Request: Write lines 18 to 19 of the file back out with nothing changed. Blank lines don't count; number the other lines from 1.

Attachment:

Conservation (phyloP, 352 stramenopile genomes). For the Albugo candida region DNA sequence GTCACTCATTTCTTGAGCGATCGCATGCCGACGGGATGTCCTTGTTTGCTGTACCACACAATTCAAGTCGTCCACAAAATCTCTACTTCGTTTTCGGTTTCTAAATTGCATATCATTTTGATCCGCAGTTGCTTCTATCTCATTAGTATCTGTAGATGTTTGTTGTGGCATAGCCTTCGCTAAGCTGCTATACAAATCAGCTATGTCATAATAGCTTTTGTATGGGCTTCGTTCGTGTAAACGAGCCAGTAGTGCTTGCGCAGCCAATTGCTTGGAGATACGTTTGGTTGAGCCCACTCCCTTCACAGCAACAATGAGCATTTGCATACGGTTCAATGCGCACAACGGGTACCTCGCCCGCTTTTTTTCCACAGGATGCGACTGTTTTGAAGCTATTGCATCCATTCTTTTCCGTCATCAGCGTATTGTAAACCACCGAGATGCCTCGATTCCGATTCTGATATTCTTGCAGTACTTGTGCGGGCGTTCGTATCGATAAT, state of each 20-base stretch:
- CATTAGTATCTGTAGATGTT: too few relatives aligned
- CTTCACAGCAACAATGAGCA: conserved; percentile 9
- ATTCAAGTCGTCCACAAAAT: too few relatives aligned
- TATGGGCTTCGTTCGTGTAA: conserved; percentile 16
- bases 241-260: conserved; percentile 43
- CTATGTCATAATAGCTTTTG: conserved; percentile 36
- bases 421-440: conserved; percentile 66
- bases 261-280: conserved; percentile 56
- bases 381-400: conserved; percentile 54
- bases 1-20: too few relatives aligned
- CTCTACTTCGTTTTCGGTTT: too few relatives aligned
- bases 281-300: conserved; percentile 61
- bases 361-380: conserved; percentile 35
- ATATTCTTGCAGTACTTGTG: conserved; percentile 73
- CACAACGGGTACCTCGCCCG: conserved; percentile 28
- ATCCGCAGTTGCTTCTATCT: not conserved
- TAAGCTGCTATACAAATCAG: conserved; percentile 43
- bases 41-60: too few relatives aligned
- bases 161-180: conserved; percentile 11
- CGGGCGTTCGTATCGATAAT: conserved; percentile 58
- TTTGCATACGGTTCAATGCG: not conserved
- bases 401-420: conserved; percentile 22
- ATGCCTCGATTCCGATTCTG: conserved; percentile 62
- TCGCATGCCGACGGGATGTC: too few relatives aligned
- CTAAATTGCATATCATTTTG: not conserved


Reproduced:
- TAAGCTGCTATACAAATCAG: conserved; percentile 43
- bases 41-60: too few relatives aligned